I got lots of great feedback on my last post about the processing I do on my photos. In that case, it was an image that I took conisderable artistic license with – much more than usual. I thought I should perhaps share an example that still required considerable processing – but only to return the image to what I saw when I took this photo of Central Presbyterian Church last week.
In this case the lens I used (a borrowed Tokina 11-16mm) caused considerable distortion to the vertical lines because I had to angle the camera up slightly in order to fit the steeple in. You’ll also note how flat the colour is in the original photo compared to the processed version. This was corrected by adjusting the blacks down and the whites up and boosting the contrast (see Lightroom settings on the right – click to enlarge). An adjustment to the white-balance was also necessary.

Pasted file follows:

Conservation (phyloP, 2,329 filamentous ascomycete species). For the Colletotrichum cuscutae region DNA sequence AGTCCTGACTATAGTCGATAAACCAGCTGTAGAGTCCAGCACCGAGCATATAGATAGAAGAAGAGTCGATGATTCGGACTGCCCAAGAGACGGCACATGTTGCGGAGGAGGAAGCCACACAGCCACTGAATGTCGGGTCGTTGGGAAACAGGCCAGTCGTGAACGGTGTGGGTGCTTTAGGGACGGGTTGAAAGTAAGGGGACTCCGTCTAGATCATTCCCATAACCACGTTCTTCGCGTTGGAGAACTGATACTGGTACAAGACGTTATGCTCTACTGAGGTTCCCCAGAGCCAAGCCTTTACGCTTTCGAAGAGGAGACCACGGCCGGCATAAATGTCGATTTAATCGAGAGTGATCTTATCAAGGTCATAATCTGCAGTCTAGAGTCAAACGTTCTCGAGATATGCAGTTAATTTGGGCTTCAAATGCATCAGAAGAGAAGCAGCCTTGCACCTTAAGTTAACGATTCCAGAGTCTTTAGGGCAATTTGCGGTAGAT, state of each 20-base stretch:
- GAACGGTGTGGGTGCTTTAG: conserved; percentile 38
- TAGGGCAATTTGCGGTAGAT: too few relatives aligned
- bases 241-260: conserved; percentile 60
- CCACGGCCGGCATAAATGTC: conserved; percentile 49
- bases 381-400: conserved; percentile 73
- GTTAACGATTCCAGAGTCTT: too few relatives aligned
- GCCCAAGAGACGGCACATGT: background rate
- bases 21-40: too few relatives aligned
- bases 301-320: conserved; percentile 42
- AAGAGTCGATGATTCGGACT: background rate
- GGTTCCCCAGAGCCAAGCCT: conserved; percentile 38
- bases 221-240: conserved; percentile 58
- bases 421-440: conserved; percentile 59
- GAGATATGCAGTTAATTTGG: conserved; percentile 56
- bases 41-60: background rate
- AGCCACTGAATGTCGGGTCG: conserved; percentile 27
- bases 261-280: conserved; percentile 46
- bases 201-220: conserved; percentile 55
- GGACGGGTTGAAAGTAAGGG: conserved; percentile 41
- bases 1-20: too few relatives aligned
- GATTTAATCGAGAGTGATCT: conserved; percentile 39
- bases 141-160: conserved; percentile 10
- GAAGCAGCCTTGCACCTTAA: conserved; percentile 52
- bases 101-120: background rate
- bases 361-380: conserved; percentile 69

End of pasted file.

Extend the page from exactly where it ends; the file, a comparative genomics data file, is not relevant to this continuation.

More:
In most consumer digital cameras, these adjustments are made automatically by the camera as it converts the image into JPG format. Because I shoot in the much larger RAW format, the camera doesn’t make any guesses as to how the finished photo should look. I make those decisions manually in Lightroom as I “develop” each photo. It may sounds tedious to have to “develop” each photo like this, but I quickly becomes a discipline that, in the end, improves my photography.Pin It